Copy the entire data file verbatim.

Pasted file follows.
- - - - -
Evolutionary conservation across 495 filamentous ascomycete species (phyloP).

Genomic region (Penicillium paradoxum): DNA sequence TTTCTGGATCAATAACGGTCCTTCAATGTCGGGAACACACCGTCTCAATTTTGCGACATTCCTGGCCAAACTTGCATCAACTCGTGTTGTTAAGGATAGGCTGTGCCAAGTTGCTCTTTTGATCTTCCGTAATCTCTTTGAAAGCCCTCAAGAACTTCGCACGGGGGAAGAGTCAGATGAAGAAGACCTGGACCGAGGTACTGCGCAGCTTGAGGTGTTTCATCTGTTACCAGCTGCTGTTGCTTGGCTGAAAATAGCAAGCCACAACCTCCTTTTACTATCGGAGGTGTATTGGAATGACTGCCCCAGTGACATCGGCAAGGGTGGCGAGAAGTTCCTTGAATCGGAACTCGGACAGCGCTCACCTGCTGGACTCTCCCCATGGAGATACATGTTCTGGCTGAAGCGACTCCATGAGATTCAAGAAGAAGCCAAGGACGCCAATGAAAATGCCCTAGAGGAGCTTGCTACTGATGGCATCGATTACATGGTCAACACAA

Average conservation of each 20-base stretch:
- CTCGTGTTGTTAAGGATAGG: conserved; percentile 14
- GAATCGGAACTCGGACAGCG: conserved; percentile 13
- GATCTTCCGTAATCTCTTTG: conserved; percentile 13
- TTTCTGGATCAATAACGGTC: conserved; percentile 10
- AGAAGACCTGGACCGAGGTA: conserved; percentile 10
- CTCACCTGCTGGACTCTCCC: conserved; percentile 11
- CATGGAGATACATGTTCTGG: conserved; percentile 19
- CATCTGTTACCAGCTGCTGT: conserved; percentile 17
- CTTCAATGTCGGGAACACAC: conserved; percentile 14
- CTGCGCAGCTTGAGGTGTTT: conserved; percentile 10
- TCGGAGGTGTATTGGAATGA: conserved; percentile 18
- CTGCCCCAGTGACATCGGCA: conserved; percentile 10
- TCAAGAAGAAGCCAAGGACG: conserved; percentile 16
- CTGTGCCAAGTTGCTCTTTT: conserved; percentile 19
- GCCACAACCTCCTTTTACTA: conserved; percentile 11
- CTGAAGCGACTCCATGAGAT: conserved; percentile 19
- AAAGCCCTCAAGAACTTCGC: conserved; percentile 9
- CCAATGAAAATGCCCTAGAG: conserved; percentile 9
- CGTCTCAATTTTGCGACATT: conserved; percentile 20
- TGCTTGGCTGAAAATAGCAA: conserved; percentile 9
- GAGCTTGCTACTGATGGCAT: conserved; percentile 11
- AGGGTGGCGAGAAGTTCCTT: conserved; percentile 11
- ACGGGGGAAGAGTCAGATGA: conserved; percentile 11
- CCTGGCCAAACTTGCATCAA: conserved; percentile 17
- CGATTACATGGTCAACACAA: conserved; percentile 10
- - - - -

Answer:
Evolutionary conservation across 495 filamentous ascomycete species (phyloP).

Genomic region (Penicillium paradoxum): DNA sequence TTTCTGGATCAATAACGGTCCTTCAATGTCGGGAACACACCGTCTCAATTTTGCGACATTCCTGGCCAAACTTGCATCAACTCGTGTTGTTAAGGATAGGCTGTGCCAAGTTGCTCTTTTGATCTTCCGTAATCTCTTTGAAAGCCCTCAAGAACTTCGCACGGGGGAAGAGTCAGATGAAGAAGACCTGGACCGAGGTACTGCGCAGCTTGAGGTGTTTCATCTGTTACCAGCTGCTGTTGCTTGGCTGAAAATAGCAAGCCACAACCTCCTTTTACTATCGGAGGTGTATTGGAATGACTGCCCCAGTGACATCGGCAAGGGTGGCGAGAAGTTCCTTGAATCGGAACTCGGACAGCGCTCACCTGCTGGACTCTCCCCATGGAGATACATGTTCTGGCTGAAGCGACTCCATGAGATTCAAGAAGAAGCCAAGGACGCCAATGAAAATGCCCTAGAGGAGCTTGCTACTGATGGCATCGATTACATGGTCAACACAA

Average conservation of each 20-base stretch:
- CTCGTGTTGTTAAGGATAGG: conserved; percentile 14
- GAATCGGAACTCGGACAGCG: conserved; percentile 13
- GATCTTCCGTAATCTCTTTG: conserved; percentile 13
- TTTCTGGATCAATAACGGTC: conserved; percentile 10
- AGAAGACCTGGACCGAGGTA: conserved; percentile 10
- CTCACCTGCTGGACTCTCCC: conserved; percentile 11
- CATGGAGATACATGTTCTGG: conserved; percentile 19
- CATCTGTTACCAGCTGCTGT: conserved; percentile 17
- CTTCAATGTCGGGAACACAC: conserved; percentile 14
- CTGCGCAGCTTGAGGTGTTT: conserved; percentile 10
- TCGGAGGTGTATTGGAATGA: conserved; percentile 18
- CTGCCCCAGTGACATCGGCA: conserved; percentile 10
- TCAAGAAGAAGCCAAGGACG: conserved; percentile 16
- CTGTGCCAAGTTGCTCTTTT: conserved; percentile 19
- GCCACAACCTCCTTTTACTA: conserved; percentile 11
- CTGAAGCGACTCCATGAGAT: conserved; percentile 19
- AAAGCCCTCAAGAACTTCGC: conserved; percentile 9
- CCAATGAAAATGCCCTAGAG: conserved; percentile 9
- CGTCTCAATTTTGCGACATT: conserved; percentile 20
- TGCTTGGCTGAAAATAGCAA: conserved; percentile 9
- GAGCTTGCTACTGATGGCAT: conserved; percentile 11
- AGGGTGGCGAGAAGTTCCTT: conserved; percentile 11
- ACGGGGGAAGAGTCAGATGA: conserved; percentile 11
- CCTGGCCAAACTTGCATCAA: conserved; percentile 17
- CGATTACATGGTCAACACAA: conserved; percentile 10